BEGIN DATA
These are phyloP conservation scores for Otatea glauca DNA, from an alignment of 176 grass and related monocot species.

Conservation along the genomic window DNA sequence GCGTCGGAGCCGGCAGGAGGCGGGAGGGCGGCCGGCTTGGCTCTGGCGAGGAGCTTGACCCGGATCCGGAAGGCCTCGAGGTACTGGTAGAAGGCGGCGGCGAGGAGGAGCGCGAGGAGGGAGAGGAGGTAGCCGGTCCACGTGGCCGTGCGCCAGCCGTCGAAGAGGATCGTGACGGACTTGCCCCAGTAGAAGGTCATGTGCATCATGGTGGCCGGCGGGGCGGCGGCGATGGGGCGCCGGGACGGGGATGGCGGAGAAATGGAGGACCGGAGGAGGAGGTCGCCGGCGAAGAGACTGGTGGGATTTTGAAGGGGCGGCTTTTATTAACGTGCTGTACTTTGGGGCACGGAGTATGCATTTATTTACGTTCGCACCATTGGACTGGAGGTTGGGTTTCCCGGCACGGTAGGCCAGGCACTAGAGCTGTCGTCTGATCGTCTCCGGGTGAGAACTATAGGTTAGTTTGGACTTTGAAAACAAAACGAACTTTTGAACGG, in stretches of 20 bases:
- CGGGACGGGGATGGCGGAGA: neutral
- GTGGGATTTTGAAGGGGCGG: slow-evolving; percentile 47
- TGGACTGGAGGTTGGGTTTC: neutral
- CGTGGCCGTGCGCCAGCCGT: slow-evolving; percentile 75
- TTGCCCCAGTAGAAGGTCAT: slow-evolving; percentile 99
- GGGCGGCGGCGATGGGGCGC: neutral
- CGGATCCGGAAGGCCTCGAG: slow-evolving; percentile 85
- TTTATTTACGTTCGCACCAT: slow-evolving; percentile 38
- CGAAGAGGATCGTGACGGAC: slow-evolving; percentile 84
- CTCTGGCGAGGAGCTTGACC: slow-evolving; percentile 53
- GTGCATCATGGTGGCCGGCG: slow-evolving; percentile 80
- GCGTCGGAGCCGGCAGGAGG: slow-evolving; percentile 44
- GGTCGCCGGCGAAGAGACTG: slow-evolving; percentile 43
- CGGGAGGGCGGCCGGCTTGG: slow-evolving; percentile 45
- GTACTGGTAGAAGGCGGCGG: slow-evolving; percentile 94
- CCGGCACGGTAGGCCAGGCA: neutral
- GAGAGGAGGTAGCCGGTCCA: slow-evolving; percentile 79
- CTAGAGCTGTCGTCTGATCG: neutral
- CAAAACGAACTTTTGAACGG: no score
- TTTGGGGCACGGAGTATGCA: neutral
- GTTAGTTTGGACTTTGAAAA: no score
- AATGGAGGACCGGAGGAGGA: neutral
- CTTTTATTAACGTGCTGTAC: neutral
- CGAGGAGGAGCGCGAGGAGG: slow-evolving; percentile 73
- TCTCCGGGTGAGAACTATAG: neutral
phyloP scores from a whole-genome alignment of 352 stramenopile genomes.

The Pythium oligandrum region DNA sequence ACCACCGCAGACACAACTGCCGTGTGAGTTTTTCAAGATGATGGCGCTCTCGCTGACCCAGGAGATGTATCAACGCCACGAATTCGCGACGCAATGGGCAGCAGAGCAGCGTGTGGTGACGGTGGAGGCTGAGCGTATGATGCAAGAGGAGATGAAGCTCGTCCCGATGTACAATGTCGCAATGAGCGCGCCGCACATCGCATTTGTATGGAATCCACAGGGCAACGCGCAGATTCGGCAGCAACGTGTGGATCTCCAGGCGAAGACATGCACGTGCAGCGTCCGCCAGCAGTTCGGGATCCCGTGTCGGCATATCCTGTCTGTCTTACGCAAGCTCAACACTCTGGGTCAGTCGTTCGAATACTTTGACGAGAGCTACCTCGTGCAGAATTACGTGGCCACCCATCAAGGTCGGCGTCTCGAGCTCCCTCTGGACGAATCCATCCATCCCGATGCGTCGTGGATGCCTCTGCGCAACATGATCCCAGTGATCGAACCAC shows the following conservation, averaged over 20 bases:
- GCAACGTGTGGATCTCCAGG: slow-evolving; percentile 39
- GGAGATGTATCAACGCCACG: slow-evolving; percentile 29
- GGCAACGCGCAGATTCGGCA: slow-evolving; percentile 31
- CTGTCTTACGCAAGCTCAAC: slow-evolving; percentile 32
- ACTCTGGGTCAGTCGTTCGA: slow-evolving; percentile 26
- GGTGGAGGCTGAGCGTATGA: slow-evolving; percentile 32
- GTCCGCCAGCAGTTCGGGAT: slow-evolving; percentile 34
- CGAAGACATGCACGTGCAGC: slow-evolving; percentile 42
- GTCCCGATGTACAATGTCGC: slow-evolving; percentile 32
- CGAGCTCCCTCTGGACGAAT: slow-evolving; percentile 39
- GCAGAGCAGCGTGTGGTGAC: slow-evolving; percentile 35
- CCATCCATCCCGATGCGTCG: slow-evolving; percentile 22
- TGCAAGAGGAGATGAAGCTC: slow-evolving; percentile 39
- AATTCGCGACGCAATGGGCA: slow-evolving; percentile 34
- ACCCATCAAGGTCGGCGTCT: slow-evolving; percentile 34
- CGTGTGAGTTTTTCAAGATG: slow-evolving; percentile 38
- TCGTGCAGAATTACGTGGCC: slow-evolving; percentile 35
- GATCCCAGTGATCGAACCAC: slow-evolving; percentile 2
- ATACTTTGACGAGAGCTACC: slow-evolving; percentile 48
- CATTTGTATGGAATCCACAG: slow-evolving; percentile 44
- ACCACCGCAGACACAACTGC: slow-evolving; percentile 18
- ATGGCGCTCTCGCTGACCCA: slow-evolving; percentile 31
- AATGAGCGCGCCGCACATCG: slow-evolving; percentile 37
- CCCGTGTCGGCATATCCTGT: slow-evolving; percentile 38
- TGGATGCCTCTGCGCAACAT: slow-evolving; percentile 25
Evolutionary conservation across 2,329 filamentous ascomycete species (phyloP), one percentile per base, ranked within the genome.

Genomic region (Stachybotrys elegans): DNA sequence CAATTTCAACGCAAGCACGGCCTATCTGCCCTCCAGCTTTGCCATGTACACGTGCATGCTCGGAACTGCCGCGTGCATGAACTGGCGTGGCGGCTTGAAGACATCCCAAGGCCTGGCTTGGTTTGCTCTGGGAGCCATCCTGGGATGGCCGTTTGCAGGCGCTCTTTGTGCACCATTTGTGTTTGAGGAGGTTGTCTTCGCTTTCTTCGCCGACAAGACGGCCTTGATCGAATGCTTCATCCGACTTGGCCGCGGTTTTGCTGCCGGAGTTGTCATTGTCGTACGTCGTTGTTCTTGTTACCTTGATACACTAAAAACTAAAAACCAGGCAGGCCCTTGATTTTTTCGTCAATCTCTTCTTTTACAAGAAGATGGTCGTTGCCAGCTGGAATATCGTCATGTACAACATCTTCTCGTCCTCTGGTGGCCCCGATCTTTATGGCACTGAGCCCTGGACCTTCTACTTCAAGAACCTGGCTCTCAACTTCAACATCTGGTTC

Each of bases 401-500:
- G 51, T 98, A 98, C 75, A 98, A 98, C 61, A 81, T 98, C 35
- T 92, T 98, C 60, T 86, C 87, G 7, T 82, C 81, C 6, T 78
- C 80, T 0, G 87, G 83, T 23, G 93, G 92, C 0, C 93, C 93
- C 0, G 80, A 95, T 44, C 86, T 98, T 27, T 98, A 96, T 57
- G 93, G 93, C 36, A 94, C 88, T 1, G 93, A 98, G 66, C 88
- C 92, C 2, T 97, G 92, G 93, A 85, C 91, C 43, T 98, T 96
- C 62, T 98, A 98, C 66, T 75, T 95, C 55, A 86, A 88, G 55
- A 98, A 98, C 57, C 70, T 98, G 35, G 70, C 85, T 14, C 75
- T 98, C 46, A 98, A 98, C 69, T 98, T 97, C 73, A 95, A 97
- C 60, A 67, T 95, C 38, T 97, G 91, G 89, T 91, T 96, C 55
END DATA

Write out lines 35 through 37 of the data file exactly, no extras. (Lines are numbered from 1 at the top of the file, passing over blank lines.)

- GGTGGAGGCTGAGCGTATGA: slow-evolving; percentile 32
- GTCCGCCAGCAGTTCGGGAT: slow-evolving; percentile 34
- CGAAGACATGCACGTGCAGC: slow-evolving; percentile 42